Local Spotlight: darkwebSTREAMER Is An Occult Streaming Sim Not For The Faint-Hearted

Local Spotlight: darkwebSTREAMER Is An Occult Streaming Sim Not For The Faint-Hearted

darkwebSTREAMER poses the question of how far you’d be willing to go to gain money, power, or fame – even at the expense of your own mental, physical, and spiritual well-being. The permadeath horror RPG streaming sim is filled with distorted, nostalgic early internet-style graphics, and described as a “love letter to the internet” by South Australian studio We Have Always Lived In The Forest (helmed by Chantal Ryan).

Leaning heavily on the concept of the streaming content grind, streamer culture, and parasocial connections online, darkwebSTREAMER  is played through in 60 minutes (as the game’s itch.io page says, “because really, who has the time?”), and involves embodying a struggling streamer on the dark web, browsing for paranormal and absurdist content to unbox, rituals to perform, and creepy oddities to show your viewers as you strive to make it big (and make enough money to survive). 

However, despite the concept of creating content to grow in influence and wealth, not everything in darkwebSTREAMER  is straightforward; while opening that Dybbuk box on camera might bring in more subscribers, it may also invite malevolent entities into your home; while building a parasocial relationship with your viewers might lead to gifts and tips, it might also lead to a stalker showing up in your room in the dead of night.

darkwebSTREAMER features an infinite procedurally generated internet, so no two playthroughs are the same – the entire narrative, webpages, stores, emails and even the viewers you interact with (referred to a non player persons/NPPs because of their capacity to lead their own independent lives and change as the game progresses in a very real way) are procedurally generated. Ryan taught herself to code to build an AI system in-house, completely separate from any popular text AI technology you might be used to (like ChatGPT) to bring dynamic language generation, speech patterns, and unique interactions that span on infinitely with every playthrough. 

As part of the love letter to the internet in all of its grainy, glitchy glory, darkwebSTREAMER also takes the time and care to lean into the very nature of the real internet since it began – memes, virality, communal gathering to consume the odd or absurd together. Images are scratchy, some seemingly pasted on top of one another – the email inbox even reminds me of the good old dial-up days.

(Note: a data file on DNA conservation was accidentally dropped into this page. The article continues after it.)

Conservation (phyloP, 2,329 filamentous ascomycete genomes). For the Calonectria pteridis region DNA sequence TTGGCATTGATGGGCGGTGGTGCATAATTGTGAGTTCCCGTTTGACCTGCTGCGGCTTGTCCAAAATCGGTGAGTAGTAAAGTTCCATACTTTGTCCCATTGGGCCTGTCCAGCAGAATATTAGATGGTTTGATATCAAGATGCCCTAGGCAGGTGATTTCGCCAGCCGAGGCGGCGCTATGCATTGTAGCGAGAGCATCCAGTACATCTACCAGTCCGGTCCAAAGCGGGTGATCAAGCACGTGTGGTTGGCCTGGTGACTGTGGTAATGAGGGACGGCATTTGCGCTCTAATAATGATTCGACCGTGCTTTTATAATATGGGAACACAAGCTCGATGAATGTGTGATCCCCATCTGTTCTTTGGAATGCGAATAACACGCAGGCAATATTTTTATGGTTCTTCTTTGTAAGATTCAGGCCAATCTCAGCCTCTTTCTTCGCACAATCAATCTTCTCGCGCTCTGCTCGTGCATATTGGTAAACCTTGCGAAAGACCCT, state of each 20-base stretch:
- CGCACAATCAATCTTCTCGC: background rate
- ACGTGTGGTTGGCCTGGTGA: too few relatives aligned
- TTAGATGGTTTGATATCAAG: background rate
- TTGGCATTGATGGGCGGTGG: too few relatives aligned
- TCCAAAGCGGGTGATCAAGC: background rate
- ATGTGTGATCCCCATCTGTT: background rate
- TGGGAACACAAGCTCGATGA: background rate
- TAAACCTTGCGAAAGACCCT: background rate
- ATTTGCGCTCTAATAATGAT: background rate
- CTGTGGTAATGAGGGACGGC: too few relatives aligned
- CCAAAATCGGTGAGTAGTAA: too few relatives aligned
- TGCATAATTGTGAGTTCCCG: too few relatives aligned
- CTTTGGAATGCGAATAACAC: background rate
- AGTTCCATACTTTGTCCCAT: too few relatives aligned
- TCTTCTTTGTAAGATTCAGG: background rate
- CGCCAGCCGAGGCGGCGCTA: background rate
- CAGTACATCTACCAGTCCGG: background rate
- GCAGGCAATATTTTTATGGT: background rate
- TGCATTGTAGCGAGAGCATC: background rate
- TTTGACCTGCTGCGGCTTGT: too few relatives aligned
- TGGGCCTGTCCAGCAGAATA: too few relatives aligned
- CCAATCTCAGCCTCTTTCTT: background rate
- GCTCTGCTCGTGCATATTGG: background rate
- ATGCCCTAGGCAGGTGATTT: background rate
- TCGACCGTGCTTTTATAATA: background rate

Even down to the mechanics of the game itself, the internet and dark web are interwoven into it – Ryan has previously spoken about the fact that the dark web doesn’t have a browsing feature, and exact URLs are required to access the desired web location. In order to access a site in darkwebSTREAMER, you need to be provided with, or stumble upon, the link, whether it’s to order another occult item to show your adoring (or scornful) fans, or to contact a doctor should you fall ill.

There’s a granular level of care that’s gone into the creation of darkwebSTREAMER, and it’s pretty clear that it’s a passion project, a commentary on all that the internet has been, is, and will be, and a spooky game with enough content to keep you playing over and over. It’s been inspired by media like World of Horror, Creatures, and Rim World, as well as the horror movie Dybbuk Box: The Story of Chris Chambers, and takes aspects from these and many more to create its own unique experience and vibe – it’s truly a pastiche of popular culture in the same manner that the internet itself ultimately is, too.

While darkwebSTREAMER doesn’t have a confirmed release date just yet, it’s one of the PAX Aus Indie Showcase winners, so if you’re interested in testing your mettle as an occult streamer and seeing just how far you’d push your health and safety to be successful, explore complex relationships with NPPs, and question the very nature of internet culture and humanity itself, you can check it out in October during the convention.

The Cheapest NBN 1000 Plans

Looking to bump up your internet connection and save a few bucks? Here are the cheapest plans available.

At Kotaku, we independently select and write about stuff we love and think you'll like too. We have affiliate and advertising partnerships, which means we may collect a share of sales or other compensation from the links on this page. BTW – prices are accurate and items in stock at the time of posting.


Leave a Reply

Your email address will not be published. Required fields are marked *